impracticable

[im-prak-ti-kuh-buh l]
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adjective
  1. not practicable; incapable of being put into practice with the available means: an impracticable plan.
  2. unsuitable for practical use or purposes, as a device or material.
  3. (of ground, places, etc.) impassable.
  4. (of persons) hard to deal with because of stubbornness, stupidity, etc.

Origin of impracticable

First recorded in 1645–55; im-2 + practicable
Related formsim·prac·ti·ca·bil·i·ty, im·prac·ti·ca·ble·ness, nounim·prac·ti·ca·bly, adverb
Can be confusedimpossible impracticable impractical improbable
Dictionary.com Unabridged Based on the Random House Unabridged Dictionary, © Random House, Inc. 2018

Related Words for impracticable

impossible, imprudent, insuperable, unfeasible, unwise, infeasible

Examples from the Web for impracticable

Historical Examples of impracticable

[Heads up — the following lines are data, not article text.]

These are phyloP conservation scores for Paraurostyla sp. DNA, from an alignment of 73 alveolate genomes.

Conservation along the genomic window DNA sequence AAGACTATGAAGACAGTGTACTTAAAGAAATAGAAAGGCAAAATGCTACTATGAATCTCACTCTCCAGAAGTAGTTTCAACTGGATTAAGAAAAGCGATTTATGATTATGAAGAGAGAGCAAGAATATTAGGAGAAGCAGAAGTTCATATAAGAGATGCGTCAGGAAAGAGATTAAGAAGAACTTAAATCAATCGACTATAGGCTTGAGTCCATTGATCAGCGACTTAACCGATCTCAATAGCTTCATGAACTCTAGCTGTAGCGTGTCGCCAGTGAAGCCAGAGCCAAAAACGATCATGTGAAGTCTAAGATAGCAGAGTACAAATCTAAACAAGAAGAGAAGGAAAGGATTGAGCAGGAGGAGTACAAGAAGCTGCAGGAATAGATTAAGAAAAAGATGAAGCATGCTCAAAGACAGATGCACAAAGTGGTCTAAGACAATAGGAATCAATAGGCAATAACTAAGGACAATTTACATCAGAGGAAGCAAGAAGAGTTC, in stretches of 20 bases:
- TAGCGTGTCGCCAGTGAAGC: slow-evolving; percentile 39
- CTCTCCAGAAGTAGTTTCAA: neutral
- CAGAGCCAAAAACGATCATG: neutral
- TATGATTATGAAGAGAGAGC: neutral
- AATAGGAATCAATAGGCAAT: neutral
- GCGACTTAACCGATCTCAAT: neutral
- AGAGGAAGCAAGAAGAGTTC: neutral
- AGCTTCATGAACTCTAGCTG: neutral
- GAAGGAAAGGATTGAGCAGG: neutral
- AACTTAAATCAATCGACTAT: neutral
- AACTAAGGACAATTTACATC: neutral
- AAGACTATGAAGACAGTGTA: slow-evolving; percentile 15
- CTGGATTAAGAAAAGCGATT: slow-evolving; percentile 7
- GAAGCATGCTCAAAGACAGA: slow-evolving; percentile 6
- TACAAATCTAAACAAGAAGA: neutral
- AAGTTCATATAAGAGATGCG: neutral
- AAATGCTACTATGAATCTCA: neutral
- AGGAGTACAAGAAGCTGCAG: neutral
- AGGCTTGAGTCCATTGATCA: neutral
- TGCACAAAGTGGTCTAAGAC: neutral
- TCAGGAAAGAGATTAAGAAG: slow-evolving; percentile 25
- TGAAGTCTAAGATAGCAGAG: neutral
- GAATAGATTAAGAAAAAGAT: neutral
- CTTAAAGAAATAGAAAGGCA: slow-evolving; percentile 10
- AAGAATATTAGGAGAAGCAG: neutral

British Dictionary definitions for impracticable

impracticable

adjective
  1. incapable of being put into practice or accomplished; not feasible
  2. unsuitable for a desired use; unfit
  3. an archaic word for intractable
Derived Formsimpracticability or impracticableness, nounimpracticably, adverb
Collins English Dictionary - Complete & Unabridged 2012 Digital Edition © William Collins Sons & Co. Ltd. 1979, 1986 © HarperCollins Publishers 1998, 2000, 2003, 2005, 2006, 2007, 2009, 2012

Word Origin and History for impracticable
adj.

"incapable of being done," 1670s, from assimilated form of in- (1) "not, opposite of" + practicable. Earlier in a sense of "impassable" (1650s).

Online Etymology Dictionary, © 2010 Douglas Harper